Braver/Wiser: A Weekly Message of Courage and Compassion


By Ndidi Achebe

“Love is like the sea. It's a moving thing, but still and all, it takes its shape from the shore it meets, and it's different with every shore.”
—Zora Neale Hurston

About two years ago, my hometown of Dayton, Ohio became another city to experience a mass shooting—a very traumatic event for me. For folx like me, who have been diagnosed with Bipolar II, traumatic events can be emotionally triggering. If they aren’t addressed, it can lead to a manic or depressive episode.

I started to process the shooting by journaling and reaching out to my community of family and friends who were, and still are, providing me support. The community was a place where I experienced Black Love, Black Joy, and complete acceptance of my unapologetically Black self. On our social media site, I wrote about what I was experiencing emotionally, mentally, and even spiritually, and I received an outpouring of love.

Two hands, of dark skin color, reach to each other. Each hand holds a jigsaw puzzle piece with half of a red heart on it, suggesting that the two pieces fit together perfectly.

Then something happened that I never expected: My posts about the event and my asking for support were no longer appearing on our social media site. When I found out indirectly that this was the case, I felt angry and confused. I felt like my family was no longer accessible to me. I felt abandoned, and my little girl inside of me was terrified. It felt like a rug had been pulled right from under me.

And then the unexpected happened again, except this time it was something amazing: during the next several days, weeks, and months I received an outpouring of love and support from folx who I didn’t even think knew my name, and who were members of the same community.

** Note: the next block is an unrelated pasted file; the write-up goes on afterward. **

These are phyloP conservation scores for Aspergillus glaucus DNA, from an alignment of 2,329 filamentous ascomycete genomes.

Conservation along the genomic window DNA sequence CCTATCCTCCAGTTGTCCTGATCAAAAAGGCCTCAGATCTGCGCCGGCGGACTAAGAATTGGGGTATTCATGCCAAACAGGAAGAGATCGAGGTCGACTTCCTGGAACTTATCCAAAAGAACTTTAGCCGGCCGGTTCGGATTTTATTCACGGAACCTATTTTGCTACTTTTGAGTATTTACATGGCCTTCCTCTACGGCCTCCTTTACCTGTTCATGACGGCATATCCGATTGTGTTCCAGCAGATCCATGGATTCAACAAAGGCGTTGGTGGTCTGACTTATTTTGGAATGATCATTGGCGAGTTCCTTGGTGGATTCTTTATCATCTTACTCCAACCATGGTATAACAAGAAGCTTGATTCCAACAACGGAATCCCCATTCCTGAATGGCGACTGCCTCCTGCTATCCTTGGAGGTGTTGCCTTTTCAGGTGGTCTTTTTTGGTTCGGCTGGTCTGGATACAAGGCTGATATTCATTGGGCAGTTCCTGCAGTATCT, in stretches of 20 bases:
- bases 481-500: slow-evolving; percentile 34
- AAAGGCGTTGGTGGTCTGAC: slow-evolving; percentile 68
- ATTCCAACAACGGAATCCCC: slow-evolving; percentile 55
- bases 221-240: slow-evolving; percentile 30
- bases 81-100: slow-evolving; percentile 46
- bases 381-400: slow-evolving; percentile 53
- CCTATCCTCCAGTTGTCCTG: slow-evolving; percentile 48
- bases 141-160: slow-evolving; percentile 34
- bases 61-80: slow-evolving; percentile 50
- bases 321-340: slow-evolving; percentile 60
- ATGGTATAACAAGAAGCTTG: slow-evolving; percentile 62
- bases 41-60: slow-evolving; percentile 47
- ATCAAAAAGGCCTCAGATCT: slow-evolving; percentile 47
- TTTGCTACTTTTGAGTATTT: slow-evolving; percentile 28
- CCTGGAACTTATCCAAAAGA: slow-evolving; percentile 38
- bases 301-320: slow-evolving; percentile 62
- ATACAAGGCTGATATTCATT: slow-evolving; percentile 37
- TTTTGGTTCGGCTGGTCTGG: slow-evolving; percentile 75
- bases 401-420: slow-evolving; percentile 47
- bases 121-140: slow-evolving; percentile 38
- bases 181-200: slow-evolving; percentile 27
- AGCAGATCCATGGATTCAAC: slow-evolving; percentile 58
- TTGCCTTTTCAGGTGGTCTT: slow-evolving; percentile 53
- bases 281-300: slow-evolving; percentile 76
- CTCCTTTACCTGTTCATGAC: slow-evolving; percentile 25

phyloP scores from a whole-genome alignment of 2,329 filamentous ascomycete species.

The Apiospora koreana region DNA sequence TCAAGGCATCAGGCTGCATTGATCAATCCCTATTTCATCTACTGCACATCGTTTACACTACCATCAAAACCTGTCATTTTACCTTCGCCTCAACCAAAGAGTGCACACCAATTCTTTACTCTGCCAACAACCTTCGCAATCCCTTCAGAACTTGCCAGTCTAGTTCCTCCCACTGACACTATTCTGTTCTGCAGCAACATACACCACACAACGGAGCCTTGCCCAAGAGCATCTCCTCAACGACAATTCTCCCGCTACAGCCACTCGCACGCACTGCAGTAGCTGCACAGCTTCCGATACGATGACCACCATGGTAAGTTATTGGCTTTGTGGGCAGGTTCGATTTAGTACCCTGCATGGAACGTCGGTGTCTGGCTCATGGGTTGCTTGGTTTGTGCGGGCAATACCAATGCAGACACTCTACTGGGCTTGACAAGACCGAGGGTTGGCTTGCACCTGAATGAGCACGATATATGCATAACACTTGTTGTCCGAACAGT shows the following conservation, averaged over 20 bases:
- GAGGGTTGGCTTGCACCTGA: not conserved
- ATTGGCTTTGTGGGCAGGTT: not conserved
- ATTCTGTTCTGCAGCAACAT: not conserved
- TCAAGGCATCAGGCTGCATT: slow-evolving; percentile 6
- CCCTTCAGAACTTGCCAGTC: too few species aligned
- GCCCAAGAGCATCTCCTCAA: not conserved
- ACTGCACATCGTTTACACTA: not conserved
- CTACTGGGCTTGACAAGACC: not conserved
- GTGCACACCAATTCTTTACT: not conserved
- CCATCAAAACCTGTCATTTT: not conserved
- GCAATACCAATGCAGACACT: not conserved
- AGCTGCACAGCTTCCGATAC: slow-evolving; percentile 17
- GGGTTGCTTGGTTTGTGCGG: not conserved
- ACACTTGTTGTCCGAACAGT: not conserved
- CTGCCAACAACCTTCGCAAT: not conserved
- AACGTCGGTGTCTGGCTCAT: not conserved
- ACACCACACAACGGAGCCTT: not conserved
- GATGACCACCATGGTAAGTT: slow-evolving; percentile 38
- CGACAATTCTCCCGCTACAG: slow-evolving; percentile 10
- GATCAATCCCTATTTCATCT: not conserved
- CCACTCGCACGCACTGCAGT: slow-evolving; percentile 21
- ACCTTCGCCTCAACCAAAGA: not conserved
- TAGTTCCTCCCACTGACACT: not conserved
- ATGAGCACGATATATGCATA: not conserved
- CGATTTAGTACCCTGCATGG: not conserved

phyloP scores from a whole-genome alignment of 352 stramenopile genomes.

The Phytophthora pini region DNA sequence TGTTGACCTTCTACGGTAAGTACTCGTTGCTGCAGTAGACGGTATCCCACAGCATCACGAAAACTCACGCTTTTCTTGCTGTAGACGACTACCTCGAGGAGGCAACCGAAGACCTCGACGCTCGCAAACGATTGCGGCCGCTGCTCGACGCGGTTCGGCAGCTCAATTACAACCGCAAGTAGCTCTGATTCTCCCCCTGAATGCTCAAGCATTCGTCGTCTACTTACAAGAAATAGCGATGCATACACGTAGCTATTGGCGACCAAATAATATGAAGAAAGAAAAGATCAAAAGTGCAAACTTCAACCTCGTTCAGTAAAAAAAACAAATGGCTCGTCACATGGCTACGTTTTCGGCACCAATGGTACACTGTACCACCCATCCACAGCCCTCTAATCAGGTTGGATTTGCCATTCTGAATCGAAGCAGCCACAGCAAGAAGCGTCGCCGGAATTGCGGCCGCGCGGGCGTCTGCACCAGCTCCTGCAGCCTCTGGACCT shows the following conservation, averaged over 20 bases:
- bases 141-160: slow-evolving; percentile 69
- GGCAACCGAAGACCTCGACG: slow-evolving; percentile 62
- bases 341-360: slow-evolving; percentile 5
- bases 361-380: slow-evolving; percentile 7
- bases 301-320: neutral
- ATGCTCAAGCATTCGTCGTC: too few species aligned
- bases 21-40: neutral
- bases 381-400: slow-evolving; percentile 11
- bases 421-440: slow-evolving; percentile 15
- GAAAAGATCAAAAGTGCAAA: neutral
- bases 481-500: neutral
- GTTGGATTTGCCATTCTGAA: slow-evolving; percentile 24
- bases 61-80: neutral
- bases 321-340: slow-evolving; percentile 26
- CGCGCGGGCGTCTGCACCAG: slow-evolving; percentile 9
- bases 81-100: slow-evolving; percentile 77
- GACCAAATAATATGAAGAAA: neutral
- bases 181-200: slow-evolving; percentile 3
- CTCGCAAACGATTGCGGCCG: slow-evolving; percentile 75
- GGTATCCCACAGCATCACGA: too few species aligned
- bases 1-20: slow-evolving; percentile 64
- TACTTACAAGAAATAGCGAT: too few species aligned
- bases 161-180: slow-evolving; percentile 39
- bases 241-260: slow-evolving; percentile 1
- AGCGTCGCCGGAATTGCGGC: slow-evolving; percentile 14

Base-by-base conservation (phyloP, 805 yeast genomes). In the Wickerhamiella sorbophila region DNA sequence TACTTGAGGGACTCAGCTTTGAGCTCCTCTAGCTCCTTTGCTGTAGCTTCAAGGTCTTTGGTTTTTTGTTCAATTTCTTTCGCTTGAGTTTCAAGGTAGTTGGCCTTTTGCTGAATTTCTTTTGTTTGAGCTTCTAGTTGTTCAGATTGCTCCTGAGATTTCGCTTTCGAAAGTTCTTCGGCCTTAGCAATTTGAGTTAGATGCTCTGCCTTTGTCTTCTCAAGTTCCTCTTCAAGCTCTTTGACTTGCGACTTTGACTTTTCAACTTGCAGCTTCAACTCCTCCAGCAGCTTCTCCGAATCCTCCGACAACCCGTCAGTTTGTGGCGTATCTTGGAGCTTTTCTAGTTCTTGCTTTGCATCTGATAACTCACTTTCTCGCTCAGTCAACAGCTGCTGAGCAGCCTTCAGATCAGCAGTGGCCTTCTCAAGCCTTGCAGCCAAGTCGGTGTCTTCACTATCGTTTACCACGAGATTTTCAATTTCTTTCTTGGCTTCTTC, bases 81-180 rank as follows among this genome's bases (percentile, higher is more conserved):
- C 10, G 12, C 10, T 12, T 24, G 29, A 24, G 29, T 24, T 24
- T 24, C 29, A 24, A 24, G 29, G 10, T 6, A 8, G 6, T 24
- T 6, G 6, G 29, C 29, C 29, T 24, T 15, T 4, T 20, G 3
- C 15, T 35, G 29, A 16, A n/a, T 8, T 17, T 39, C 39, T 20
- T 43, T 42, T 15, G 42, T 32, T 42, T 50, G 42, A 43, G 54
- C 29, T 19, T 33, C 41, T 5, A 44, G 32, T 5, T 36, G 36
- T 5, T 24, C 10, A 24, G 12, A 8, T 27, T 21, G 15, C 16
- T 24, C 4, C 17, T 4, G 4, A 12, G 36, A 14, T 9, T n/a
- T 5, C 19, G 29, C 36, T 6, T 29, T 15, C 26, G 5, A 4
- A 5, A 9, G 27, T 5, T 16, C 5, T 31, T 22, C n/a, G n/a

I learned that love and support can be expressed in many different ways by different people. For me to expect that love from other folks will show up in the exact same manner as mine is unfair to them—and yet my belief that it would only added to the amount of pain that I was feeling.

I learned that there were others in the community who were, and still are, showering me with love and support when I didn’t think it was there.

It took close to a year before I was able to finally feel a sense of compassion and understanding towards those who had caused me harm—and to recognize that I had more than likely caused harm to those same people. Most importantly, my circle of chosen family and friends has grown immensely.


As we continue to move forward on this journey called life, may we remember that love can show up in ways that we might never have imagined, and may we receive all forms of love with grace.

About the Author

Ndidi Achebe

Ndidi Achebe (she/her/hers) has a long history of social justice activism and work for racial justice, even before becoming a Unitarian Universalist. She has a background in service as a Social Worker and facilitator and has been a member of BLUU (Black Lives of Unitarian Universalism) since its...


For more information contact .